Studies in which researchers tried to prove the effectiveness of other interventions, such as acupuncture, electromagnetic chair therapy, prostate massage, or transrectal heat therapy, were poorly planned and took too little time, usually less. 12 weeks. So it is impossible to say whether this helps or not.
How to avoid prostatitis: prevention
The main reason for the discomfort in the prostate gland is a sedentary lifestyle and the lack of a regular sex life. Doctors believe that the greatest chances of avoiding prostatitis are in men who:
- Have safe sex regularly.
- They engage in moderate exercise regularly.
- Avoid hypothermia.
- When they reach the age of 40, they undergo a urological examination every year.
Where it is better to cure prostatitis - in a public or private clinic
The most important thing is that the principles of evidence-based medicine are followed in the diagnosis and treatment of prostatitis. It just depends on the doctor - and it doesn't matter where exactly he works.
Unfortunately, doctors in private clinics do not always adhere to the standards of medical care. This can lead to overdiagnosis and unnecessary treatment, so that the patient runs the risk of overpaying. In a state medical organization, the likelihood of adhering to all standards of diagnosis and treatment is greater. But patients need to take into account that a comprehensive examination will take longer, sometimes much longer than during an examination in a private clinic.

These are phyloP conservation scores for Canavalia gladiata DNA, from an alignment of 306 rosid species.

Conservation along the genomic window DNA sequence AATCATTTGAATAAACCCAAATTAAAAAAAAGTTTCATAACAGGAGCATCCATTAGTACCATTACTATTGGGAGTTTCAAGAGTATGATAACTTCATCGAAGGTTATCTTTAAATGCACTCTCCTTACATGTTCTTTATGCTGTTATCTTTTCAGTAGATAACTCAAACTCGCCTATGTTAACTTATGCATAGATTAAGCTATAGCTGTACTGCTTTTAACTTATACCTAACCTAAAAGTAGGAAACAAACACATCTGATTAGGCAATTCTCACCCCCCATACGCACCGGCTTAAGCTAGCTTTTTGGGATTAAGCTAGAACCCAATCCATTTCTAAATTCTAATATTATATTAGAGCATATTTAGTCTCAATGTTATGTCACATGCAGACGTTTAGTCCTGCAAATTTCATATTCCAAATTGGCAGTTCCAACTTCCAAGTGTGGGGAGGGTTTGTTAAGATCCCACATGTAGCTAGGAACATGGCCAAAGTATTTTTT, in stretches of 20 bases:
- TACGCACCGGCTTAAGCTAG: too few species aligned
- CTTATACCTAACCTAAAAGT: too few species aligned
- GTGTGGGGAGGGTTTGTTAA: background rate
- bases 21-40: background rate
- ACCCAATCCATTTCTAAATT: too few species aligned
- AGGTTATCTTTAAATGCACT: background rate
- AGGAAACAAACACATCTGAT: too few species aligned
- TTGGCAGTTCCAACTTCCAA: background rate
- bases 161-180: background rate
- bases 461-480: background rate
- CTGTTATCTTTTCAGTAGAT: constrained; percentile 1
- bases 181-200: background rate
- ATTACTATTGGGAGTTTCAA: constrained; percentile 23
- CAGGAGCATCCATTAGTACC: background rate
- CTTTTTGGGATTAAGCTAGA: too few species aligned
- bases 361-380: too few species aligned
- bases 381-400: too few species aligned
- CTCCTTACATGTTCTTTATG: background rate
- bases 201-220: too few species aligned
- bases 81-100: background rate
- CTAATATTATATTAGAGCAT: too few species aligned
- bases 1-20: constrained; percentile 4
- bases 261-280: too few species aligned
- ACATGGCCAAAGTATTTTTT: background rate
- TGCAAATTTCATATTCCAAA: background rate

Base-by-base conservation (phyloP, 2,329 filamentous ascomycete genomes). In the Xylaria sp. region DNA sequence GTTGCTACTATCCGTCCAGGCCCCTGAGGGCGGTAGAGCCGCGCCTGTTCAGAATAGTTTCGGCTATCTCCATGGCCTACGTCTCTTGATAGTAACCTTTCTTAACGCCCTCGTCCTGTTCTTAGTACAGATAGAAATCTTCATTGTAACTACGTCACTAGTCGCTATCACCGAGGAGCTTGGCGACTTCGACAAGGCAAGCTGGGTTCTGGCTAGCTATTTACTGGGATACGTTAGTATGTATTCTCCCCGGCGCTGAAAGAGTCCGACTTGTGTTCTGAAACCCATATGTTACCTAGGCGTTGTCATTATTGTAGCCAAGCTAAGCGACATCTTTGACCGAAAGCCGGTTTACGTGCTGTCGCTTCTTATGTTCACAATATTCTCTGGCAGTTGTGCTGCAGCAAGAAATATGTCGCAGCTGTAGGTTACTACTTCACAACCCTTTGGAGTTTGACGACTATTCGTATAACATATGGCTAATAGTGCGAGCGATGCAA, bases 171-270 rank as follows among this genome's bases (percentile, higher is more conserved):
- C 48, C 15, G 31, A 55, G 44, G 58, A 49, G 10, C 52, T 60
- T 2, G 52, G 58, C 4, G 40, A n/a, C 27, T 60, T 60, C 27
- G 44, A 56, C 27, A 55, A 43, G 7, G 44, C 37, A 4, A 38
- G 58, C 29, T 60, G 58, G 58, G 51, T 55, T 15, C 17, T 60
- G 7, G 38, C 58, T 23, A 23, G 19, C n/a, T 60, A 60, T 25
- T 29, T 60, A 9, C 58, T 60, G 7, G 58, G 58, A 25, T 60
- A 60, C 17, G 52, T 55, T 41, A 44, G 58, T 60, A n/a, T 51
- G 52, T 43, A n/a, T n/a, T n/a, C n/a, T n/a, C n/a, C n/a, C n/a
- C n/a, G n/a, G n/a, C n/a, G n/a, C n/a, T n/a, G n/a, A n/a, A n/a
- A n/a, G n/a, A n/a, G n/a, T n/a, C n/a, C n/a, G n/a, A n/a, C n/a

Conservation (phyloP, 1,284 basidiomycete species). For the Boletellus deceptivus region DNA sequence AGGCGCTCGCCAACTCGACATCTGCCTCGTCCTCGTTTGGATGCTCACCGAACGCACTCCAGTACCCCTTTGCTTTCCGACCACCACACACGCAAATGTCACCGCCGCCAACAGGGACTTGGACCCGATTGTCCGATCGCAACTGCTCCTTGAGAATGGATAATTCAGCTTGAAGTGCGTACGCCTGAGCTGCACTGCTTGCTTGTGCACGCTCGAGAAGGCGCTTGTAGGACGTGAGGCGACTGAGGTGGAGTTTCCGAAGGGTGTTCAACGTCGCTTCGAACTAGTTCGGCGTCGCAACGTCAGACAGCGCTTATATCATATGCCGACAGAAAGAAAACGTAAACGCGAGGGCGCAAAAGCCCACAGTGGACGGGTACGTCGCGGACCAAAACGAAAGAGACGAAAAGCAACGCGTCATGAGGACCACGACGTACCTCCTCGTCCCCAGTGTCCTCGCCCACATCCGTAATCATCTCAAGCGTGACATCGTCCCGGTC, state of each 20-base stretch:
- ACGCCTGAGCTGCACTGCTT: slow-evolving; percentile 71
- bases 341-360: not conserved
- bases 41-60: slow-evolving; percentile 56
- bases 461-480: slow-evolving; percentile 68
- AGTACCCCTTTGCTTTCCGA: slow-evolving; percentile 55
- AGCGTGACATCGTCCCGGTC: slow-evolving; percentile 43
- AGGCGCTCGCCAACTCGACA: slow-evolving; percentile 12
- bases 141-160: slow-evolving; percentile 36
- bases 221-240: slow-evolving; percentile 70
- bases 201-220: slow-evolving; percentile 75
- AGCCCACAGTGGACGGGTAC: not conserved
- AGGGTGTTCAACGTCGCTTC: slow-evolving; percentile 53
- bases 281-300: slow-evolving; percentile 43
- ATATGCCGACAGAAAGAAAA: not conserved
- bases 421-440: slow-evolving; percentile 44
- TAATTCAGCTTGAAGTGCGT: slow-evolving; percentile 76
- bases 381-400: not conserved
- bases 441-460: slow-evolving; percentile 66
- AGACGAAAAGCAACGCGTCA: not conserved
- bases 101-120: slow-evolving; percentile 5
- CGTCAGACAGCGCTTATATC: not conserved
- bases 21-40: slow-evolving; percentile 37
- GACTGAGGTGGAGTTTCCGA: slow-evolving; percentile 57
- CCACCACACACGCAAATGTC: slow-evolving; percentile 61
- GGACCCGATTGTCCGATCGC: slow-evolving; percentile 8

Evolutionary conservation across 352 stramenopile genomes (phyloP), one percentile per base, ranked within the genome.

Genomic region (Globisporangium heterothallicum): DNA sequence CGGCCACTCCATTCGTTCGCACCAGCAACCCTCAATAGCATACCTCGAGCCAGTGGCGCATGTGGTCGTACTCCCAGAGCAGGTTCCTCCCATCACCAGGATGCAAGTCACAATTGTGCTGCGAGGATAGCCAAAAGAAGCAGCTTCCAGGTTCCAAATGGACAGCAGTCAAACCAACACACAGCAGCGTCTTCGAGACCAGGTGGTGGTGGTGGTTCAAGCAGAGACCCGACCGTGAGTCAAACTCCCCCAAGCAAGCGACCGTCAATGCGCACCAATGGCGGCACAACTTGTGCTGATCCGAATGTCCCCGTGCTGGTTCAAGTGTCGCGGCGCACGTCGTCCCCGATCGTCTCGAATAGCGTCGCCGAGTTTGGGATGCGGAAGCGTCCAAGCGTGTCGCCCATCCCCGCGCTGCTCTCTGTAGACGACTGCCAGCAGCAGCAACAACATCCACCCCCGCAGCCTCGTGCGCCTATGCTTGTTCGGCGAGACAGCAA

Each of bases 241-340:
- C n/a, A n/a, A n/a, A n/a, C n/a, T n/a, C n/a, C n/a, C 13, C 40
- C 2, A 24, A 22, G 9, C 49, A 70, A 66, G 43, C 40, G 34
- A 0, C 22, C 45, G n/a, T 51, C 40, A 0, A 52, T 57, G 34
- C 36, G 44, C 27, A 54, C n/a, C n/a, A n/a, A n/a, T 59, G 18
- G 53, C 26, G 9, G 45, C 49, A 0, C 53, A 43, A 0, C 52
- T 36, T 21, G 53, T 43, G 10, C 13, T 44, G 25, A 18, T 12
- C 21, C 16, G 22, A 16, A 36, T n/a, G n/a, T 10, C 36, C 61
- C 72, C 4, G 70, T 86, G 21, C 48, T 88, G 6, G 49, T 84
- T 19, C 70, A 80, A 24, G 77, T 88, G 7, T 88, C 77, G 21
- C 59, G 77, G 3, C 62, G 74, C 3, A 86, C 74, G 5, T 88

- Urinary tract problems in men are common, but not always in prostatitis. To understand what exactly is happening to a person, it is necessary to undergo a thorough examination.
- Prostate problems rarely lead to erection difficulties. Usually, with prostatitis, it weakens due to psychological problems that arise against the background of unpleasant symptoms.
- Not all forms of prostatitis are caused by bacteria: in 80-90% they have nothing to do with it. If a person with suspected prostatitis is prescribed antibiotics without further testing, this is bad. Before taking them, it makes sense to consult with another doctor.
- A person with acute or chronic prostatitis may be prescribed a prostate massage to collect a glandular secretion for analysis.
- The best way to prevent prostatitis is safe sex, a healthy lifestyle, and after 40 years - a regular urological examination by a doctor.